Your car has plenty of mirrors plastered all over it, which makes it possible for you to see (and record) in a variety of directions. Most people, however, will only expect that anyone watching them in a car will be doing so from the front seat, staring directly ahead. If you plan to watch someone from a distance, point your vehicle away from where you expect them to be and watch them through a mirror. Obviously, you could still raise eyebrows if you're pointing a camera at your rear-view mirror, but you're less likely to get the attention of your target if they only see the back of a head rest.
Depending on what type of act you expect to catch your target in, your best bet for seeing them is either at or from public locations. While the law is more nuanced when you're dealing with following someone, the same general rules apply as regular photography: if you can see it, you can shoot it. This means that if someone is hanging out on their front lawn and you happen to record it, it's probably fair game (disregarding any controversy over stalking or harassment, but we'll talk even more about that below).
Get Up Close and Personal With Disguised Cameras
I have some bad news for people who are worried about Google Glass making it easier to spy on people without them noticing: it's already easy, and you haven't really noticed. If you have a need to get inside a building and find out what a person's up to, your best bet is to make use of a hidden camera.
ThinkGeek sells a model of the quintessential pen camera that shoots 720p video for a mere $US50, and you can get even cheaper models. However, the hidden cameras don't stop there. Here are just a few everyday products that you can buy with hidden cameras built in:
In short, whether it's something you need to carry around on your person, or if you want to place something in your own home or office to keep track of what goes on, there is no shortage of options for cameras that no one could spot. Of course, that's just things you can buy from a store. You can also make your own tiny Wi-Fi cameras for comparatively cheap and place them in whatever object you'd like.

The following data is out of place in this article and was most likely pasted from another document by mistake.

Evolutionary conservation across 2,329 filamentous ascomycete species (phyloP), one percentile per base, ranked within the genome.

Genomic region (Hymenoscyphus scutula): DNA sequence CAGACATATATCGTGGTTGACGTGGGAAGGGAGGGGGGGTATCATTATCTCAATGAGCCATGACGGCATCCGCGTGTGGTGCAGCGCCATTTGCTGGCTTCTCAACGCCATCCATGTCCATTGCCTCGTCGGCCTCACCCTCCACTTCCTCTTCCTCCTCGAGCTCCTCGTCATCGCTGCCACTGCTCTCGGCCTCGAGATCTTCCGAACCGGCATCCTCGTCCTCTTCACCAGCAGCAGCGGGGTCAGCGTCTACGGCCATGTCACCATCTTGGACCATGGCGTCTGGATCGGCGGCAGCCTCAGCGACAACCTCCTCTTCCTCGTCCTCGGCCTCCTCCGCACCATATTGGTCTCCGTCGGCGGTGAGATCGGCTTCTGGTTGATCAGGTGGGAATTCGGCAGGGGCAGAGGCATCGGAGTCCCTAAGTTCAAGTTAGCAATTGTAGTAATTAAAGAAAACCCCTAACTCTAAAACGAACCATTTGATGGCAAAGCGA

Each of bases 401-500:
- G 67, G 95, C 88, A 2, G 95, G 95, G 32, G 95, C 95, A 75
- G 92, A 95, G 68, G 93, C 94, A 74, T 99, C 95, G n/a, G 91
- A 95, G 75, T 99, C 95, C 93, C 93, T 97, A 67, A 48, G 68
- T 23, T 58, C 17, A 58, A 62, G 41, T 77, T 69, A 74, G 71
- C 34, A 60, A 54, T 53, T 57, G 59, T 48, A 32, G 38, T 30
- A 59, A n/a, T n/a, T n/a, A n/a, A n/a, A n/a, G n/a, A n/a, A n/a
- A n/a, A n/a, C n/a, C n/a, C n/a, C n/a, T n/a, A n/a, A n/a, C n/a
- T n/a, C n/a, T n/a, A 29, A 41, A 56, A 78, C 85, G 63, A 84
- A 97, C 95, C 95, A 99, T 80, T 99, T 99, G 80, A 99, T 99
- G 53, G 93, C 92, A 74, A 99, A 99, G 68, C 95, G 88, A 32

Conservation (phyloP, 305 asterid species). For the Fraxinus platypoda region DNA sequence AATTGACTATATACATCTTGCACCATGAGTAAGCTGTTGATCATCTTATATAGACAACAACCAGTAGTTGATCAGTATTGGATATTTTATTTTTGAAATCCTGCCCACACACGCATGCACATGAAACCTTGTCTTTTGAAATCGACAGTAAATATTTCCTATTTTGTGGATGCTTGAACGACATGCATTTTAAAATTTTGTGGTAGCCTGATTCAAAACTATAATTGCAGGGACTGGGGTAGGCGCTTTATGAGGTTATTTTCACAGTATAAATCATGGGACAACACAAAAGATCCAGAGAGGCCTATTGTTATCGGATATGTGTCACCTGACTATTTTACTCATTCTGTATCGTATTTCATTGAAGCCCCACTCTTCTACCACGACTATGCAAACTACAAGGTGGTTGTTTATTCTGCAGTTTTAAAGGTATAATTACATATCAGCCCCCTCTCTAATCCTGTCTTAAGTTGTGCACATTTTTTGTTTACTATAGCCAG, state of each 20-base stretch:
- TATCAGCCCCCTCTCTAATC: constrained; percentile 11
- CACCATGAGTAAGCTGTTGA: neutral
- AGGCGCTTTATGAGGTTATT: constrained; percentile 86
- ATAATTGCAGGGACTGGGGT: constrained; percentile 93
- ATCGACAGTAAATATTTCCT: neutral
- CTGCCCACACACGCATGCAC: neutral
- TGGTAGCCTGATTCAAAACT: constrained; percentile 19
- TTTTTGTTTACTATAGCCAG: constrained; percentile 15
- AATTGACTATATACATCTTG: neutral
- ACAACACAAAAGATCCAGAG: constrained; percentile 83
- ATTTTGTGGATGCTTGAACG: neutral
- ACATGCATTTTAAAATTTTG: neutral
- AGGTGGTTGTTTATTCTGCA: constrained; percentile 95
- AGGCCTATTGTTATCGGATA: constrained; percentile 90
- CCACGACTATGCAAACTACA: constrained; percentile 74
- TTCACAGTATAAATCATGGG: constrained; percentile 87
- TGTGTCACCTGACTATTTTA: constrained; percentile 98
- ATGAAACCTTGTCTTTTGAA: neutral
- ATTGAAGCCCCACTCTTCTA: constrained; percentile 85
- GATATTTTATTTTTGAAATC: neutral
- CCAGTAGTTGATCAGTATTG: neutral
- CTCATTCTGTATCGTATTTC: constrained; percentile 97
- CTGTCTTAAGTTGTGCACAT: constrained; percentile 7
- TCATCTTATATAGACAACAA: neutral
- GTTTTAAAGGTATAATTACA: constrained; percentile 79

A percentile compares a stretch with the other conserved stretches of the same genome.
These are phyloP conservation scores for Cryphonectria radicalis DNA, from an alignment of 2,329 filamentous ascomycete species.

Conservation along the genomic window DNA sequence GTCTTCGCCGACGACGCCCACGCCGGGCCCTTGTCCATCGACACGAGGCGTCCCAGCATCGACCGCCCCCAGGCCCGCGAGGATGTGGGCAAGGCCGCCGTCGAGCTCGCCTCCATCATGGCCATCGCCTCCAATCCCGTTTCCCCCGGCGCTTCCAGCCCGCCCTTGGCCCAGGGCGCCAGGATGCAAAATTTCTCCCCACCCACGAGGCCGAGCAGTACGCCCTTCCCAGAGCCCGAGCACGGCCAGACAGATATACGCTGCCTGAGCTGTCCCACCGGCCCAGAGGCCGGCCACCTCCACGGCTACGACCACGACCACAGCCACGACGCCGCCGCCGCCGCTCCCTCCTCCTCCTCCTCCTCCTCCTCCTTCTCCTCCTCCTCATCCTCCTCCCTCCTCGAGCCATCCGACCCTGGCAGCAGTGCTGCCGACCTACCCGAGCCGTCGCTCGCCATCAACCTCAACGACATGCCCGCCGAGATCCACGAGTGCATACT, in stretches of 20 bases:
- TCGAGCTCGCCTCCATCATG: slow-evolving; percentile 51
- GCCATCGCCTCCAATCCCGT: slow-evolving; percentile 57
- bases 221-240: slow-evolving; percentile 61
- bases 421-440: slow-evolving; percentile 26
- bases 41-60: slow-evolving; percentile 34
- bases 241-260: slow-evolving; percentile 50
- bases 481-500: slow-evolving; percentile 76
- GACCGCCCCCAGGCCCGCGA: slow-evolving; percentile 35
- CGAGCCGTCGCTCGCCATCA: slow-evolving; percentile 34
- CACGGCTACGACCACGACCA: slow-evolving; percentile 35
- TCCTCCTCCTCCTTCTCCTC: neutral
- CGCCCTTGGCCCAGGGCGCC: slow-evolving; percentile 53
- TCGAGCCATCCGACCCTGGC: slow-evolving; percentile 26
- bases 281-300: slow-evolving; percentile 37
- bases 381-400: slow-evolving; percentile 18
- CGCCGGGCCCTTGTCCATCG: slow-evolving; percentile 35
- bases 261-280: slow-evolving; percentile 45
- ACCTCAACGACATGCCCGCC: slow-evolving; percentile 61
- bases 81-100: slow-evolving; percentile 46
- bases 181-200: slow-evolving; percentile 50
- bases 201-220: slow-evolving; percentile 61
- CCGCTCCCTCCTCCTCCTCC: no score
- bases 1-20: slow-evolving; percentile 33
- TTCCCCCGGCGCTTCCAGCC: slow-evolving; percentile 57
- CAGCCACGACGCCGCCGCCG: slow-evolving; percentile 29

Recording someone inside a private establishment, however, becomes much more of a legal grey area. If you want to avoid getting in trouble, you should probably avoid doing much (or any) recording inside a building you don't own or have permission to record in
Avoid Legal Issues (Mainly by Not Doing Any of This)
Keep in mind that many of the techniques described here are questionably legal at best, particularly when it comes to recording. It's impossible to say for sure that you won't end up breaking some law by following someone with these techniques, and you'll almost certainly do so if you record it. However, that doesn't mean you can't be aware of how things are done. The important thing to keep in mind is that if you're outside, near public areas, or even visible from a public space, you can probably be seen and recorded.
This post is part of our Evil Week series at Lifehacker, where we look at the dark side of getting things done. Knowing evil means knowing how to beat it, so you can use your sinister powers for good. Want more? Check out our evil week tag page.